The world’s largest wildlife trade conference has just wrapped up in Geneva and as our own Humane Society International team returns home, we are celebrating big wins for 135 wild animal species, including the giraffe, African elephant and southern white rhino.
Delegates at the Conference of the Parties to the Convention on International Trade in Endangered Species (CITES) voted overwhelmingly to protect giraffes from overexploitation in the international trade. This is the first time that giraffes have received such protections, and it couldn’t have happened sooner. Giraffe populations have declined around 40% in the last 30 years and the Humane Society of the United States and Humane Society International have been fighting stateside and internationally to protect these beautiful animals.
Countries also took action at CITES to limit the capture of wild African elephants from Botswana and Zimbabwe for export to zoos. This cruel trade causes immense suffering for the animals and Zimbabwe alone has, since 2012, exported a total of 108 elephants to zoos overseas. Conservationist, Dr Jane Goodall issued a statement of concern, and celebrities, including Joanna Lumley, Ricky Gervais, Judi Dench, Pamela Anderson and others submitted an open letter to European Union officials, calling on them not to oppose the proposal. In the end the proposal did succeed despite the fact that the United States voted against it.
Delegates also rejected multiple dangerous proposals to open up the trade in elephant ivory and rhino horn. A poaching crisis has beset both species and allowing such trade would have undermined ongoing global efforts to reduce a demand for their body parts, created enforcement problems, and further imperiled these iconic animals.
CITES delegates also recognized the overexploitation of wildlife for the pet trade as a priority concern, and took action to prohibit international commercial trade in Asian small-clawed otters and smooth-coated otters. These two semi-aquatic species are highly sought after for the pet trade, especially for “otter cafés” in Japan where customers get a chance to hold and pet the furry animals and pose for photos. Investigations have shown that the animals suffer immensely in these situations.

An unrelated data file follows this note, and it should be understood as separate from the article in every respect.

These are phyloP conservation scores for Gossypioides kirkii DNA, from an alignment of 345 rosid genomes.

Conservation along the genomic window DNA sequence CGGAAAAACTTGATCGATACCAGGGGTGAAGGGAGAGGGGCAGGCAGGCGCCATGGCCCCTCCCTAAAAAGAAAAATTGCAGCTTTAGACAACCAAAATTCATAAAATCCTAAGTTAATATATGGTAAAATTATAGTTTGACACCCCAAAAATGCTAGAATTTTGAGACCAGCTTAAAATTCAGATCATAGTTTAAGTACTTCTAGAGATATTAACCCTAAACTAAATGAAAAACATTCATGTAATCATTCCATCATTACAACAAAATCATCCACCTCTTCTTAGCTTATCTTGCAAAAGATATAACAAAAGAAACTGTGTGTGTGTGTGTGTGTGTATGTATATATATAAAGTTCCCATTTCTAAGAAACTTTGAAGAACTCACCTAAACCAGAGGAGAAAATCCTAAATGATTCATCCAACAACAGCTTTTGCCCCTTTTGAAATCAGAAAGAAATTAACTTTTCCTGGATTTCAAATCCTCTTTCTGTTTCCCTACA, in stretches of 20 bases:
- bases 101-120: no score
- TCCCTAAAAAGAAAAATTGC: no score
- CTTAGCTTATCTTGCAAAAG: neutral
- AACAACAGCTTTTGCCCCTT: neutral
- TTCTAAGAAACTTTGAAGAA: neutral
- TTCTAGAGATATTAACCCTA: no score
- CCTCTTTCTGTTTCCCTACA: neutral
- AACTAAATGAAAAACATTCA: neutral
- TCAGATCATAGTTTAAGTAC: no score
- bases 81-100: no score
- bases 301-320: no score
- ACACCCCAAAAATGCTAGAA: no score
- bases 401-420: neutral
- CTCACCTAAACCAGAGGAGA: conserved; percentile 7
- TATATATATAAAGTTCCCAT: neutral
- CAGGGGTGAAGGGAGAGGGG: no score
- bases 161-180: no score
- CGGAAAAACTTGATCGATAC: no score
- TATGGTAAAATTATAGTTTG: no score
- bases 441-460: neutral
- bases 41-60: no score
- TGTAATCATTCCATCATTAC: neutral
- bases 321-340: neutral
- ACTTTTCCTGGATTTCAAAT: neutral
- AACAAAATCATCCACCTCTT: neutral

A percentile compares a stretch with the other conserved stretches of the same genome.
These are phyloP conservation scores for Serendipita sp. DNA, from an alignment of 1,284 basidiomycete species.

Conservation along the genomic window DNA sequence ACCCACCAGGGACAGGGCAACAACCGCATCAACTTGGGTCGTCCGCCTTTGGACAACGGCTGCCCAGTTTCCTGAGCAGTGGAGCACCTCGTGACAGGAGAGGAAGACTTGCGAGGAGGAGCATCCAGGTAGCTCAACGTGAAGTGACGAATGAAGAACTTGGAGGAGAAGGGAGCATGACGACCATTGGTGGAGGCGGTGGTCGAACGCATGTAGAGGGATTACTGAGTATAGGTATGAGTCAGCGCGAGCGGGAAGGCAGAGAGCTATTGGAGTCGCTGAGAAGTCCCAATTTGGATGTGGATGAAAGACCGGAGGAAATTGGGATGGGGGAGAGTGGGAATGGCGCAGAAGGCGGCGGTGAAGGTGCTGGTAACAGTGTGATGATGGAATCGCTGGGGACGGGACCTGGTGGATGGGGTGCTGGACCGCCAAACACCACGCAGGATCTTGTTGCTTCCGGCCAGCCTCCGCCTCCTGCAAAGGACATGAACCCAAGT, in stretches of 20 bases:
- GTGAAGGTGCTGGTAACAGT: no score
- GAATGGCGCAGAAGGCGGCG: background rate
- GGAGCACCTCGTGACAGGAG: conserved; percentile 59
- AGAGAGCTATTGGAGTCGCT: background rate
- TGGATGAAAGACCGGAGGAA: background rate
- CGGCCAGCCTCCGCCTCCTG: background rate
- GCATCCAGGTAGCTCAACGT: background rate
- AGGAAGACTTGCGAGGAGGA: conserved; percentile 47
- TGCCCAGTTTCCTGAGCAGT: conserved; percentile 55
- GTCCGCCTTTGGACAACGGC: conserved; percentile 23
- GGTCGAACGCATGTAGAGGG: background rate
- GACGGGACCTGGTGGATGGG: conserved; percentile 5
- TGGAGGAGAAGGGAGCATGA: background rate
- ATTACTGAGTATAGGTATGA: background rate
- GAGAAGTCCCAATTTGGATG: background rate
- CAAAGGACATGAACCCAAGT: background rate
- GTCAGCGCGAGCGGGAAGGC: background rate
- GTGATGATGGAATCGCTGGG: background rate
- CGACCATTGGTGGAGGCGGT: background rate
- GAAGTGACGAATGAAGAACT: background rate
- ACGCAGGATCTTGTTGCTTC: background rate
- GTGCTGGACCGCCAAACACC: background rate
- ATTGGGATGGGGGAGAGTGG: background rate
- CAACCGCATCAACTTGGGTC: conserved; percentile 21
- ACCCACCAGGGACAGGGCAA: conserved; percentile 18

International commercial trade in Indian star tortoises, sought after as pets in China and Thailand, was also prohibited. The illegal trade in these small and pretty tortoises has rocketed over the past few years and they are now the most common tortoise species seized in the illegal wildlife trade.
Country delegates at Geneva also voted to protect mako sharks, giant guitarfish, wedgefish and sea cucumbers — all species negatively impacted by the international wildlife trade.
Our HSI team was in the great assembly hall pushing for these positive changes and we are proud that our hard work helped secure these victories for animals. The 183 member countries of CITES meet every three years to vote on proposals and given how rapidly some species are declining, it is imperative that countries act sooner rather than later to protect animals especially at risk.